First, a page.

Communication is easier with a planned downtime, so that all those who are affected are kept in the loop. Planned downtime can be caused by routine repairs, patches or upgrades that are an inherent expectation for those devices.
“The most important part of successful planned downtime is a solid communication plan that identifies impacted departments, roles and responsibilities, scope of the downtimes and ensures required resources are in place,” Gieras says.
Communication can be hastened by employing templates. This is a part of planning that allows for quicker disbursements of important messages when downtime is anticipated or when it comes as a surprise. The template can be used for the initial communications and subsequent updates.
“McLaren Healthcare has outsourced our IT services. Our IT company is responsible for all our hospital-owned servers (purchase, configure, OS, licensing), networking, infrastructure (wireless, fiber, headends, switches, telephony, etcetera), desktop PCs, laptops, interfaces to business software, all business applications,” says Pam Shuck, MS, CCE, senior clinical engineer with McLaren Health Care Corporation.
She says that clinical engineering (CE) supports any clinical application that the hospital has purchased for clinicians as well as medical devices that are used for direct patient care.
“IT regularly emails out planned downtime notices which include the system, hospital, departments, date, time and impact of the downtime. The notices often are one day to one week ahead of time. The managers of the affected departments will post these in areas that staff congregate,” Shuck says.
She says that IT will also push notifications to each computer’s desktop notifying each user of security patches and other maintenance notices. Clinical engineering reviews the downtime notices and acts to help workarounds. For example, when physiological monitors’ servers are planned to be down, clinical engineering will distribute local strip chart printers to the units so they can still print their strips when the print server is unavailable.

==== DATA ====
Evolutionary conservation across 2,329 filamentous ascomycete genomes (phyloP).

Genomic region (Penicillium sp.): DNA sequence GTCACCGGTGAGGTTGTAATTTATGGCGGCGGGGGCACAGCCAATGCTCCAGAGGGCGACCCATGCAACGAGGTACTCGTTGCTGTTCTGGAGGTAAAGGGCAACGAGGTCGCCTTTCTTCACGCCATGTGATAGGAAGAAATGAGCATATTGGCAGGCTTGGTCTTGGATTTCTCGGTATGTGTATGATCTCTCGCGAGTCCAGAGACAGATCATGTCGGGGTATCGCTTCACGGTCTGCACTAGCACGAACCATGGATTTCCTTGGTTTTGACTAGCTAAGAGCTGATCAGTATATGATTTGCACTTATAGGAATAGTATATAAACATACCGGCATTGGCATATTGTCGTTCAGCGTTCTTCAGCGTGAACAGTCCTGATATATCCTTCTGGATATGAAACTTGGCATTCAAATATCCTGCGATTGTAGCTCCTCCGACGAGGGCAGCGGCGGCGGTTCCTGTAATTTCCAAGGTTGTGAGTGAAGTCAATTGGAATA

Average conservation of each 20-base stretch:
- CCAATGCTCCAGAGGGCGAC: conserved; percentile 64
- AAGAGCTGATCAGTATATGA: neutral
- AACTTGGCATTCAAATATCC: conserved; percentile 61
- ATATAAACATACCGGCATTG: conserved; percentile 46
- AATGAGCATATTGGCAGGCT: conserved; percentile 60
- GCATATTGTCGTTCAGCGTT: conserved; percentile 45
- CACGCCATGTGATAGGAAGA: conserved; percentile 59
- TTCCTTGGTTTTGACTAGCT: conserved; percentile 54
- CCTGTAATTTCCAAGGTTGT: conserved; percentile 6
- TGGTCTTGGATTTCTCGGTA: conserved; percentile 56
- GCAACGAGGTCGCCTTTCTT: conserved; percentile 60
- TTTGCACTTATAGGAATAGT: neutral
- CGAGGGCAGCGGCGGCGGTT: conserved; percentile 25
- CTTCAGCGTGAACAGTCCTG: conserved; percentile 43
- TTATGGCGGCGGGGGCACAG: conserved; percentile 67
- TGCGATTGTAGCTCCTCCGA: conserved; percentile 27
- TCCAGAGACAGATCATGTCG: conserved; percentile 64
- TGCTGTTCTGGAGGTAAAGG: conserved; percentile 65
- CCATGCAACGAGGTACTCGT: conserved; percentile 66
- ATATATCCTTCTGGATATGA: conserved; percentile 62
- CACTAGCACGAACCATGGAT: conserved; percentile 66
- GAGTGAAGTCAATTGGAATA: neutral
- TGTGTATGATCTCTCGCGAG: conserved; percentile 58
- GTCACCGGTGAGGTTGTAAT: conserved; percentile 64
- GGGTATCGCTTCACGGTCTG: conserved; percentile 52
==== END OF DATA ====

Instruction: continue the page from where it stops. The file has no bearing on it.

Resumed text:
“For planned downtimes, CE tries to avoid busy shift changes and mornings when the staff is busy with huddles, rounds, new orders and discharges. Because medical equipment vendors charge a premium to support downtimes during off hours, and CE also prefers to be on site to support the downtimes, we typically schedule them around lunch time Tuesday and Wednesday. We avoid any major changes on Mondays and days too close to the weekend in case something does not work as expected,” Shuck says.
She says that her department does get feedback from affected departments because they also work around planned staff shortages and manager preferences.
The involvement of all stakeholders and getting the word out cannot be emphasized enough.
“For planned downtime, we have a committee that will include clinical engineering, IT and clinical staff – sometimes facilities, if it is needed. What that hopefully does is fill in any gaps so that something won’t get missed during the downtime, or when unexpected calls come in related to the downtime. Each team is aware and can address the concerns as they come up. Communication is the key here and even with the best plans it doesn’t always get to the right people, but if the ones who respond to outages and service issues know, then it does help,” McDonald says.
Physicist and author Leonard Susskind once said; “Unforeseen surprises are the rule in science, not the exception. Remember; stuff happens.”
While Susskind’s observation may refer to something exciting or challenging; an unplanned downtime simply throws a monkey wrench into a well-oiled machine.
What should biomed’s first steps be when an unplanned downtime upsets the apple cart?
“Communication, communication, communication; once biomed established the initial plan of action. This has to happen within the first few minutes of being notified there is an issue. The downtime policy kicks in,” Gieras says.
In addition to getting the word out as quickly as possible, there is an element of information gathering as well.